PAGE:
A common rhetorical tactic is to change the definition of a key word in a debate to fit a preferred conclusion. This tactic is now being used by President Biden Continue Reading
A common rhetorical tactic is to change the definition of a key word in a debate to fit a preferred conclusion. This tactic is now being used by President Biden and other lawmakers in support of an anticipated $2 trillion infrastructure bill they are expected to propose by arguing that the definition of “infrastructure” should be expanded to include anything remotely connected to the economy.
The forthcoming bill is expected to propose approximately $400 billion for childcare and other care programs under the heading of “infrastructure,” the argument being that spending taxpayer money on these programs would free up more mothers and others who currently devote their time to providing care to take jobs outside the home. Because it would enable more mothers to work outside the home, the argument goes, “infrastructure” should include childcare.
There is, of course, nothing new about lawmakers seeking to implement new programs at taxpayers’ expense. What is new is how open supporters of this effort have been about the fact that they are attempting to do this by changing the definition of a word, the New York Times opining with approval that Biden’s plan “is a radical reimagining of what infrastructure means.”
The Fallacy of Four Terms
Supporters of the anticipated bill wish to reach the conclusion that the United States should enact progressive social programs and, to reach that conclusion, they are attempting to change the definition of “infrastructure” in this context from “the system of public works of a country, state, or region” to anything that makes it easier for an individual to get to her job. The New York Times opinion piece noted above frames it thusly:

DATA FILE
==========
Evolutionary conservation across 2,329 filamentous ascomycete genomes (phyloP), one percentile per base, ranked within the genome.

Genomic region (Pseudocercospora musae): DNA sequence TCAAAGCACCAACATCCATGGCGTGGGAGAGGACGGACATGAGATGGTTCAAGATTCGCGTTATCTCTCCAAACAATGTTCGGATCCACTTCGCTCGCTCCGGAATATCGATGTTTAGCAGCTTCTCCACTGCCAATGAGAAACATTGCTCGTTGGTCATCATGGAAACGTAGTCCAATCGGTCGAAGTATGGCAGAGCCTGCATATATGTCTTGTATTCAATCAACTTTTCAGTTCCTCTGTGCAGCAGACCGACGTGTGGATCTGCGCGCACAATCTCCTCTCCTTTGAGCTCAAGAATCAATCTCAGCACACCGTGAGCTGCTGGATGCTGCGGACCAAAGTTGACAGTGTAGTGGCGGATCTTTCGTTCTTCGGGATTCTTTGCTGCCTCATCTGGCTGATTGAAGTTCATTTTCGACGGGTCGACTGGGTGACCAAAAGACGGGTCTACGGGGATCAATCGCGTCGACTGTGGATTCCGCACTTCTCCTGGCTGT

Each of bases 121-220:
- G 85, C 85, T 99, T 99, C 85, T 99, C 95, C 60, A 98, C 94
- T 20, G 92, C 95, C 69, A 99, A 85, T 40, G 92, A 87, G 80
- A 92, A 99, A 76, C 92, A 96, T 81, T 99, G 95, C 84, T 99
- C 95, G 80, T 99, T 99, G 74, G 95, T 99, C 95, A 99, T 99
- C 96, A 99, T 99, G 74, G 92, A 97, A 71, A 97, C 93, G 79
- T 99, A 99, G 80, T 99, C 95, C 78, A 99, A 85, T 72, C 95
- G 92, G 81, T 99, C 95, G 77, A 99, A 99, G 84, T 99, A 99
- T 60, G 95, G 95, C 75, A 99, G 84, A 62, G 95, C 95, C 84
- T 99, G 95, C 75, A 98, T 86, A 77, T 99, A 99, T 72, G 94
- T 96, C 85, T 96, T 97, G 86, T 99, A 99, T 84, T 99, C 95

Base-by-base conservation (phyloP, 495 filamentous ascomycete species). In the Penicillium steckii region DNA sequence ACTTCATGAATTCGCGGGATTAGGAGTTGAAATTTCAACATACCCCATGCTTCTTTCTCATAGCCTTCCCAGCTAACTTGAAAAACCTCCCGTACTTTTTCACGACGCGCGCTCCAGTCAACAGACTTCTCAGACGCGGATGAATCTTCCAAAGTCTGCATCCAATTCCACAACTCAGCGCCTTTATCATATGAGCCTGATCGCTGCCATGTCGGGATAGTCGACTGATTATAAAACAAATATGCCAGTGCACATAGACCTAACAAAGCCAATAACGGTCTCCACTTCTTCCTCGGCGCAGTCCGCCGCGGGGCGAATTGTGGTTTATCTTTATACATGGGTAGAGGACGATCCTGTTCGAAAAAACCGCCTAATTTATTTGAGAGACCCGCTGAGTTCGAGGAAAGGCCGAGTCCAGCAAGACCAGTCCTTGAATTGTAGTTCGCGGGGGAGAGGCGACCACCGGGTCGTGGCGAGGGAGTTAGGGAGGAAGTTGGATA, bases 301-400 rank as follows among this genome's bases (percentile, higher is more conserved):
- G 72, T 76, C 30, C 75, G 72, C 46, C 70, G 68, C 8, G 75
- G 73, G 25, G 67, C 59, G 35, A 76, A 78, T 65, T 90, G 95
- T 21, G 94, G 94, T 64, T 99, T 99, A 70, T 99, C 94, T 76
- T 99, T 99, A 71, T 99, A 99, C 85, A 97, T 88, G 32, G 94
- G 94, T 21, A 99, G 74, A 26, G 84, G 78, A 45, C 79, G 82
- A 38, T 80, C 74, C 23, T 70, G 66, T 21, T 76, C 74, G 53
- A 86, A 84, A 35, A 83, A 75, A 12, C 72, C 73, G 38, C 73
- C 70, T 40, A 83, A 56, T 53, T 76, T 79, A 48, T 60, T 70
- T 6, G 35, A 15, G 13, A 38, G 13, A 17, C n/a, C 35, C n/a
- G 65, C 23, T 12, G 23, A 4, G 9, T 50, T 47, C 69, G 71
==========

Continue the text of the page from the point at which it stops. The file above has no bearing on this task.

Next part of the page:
“Functioning and affordable care is a public good: It is the foundation for Americans to provide for their families, tend to their loved ones and perform their jobs.”
This type of argumentation tactic relies on the so-called fallacy of four terms. Typically, a basic logical argument is said to consist of three terms, for example, all A are B, and all B are C, therefore all A are C. This logically valid argument contains three terms, A, B, and C.
However, if each time we mentioned B, we really meant two different things, then this argument would really be, all A are B1, and all B2 are C, therefore all A are C. This argument actually has four terms and is logically invalid because the equivalency between A and C depended on B being the same thing both times it was mentioned.
One way the middle “B” term gets distorted like this is when the meaning of a word used for that term is ambiguous. An argument makes this error if it says, for example: all boys swing bats, all bats are nocturnal flying mammals, therefore all boys swing nocturnal flying mammals. The single word “bat” in this example actually must count as two terms because we have used it with two different meanings.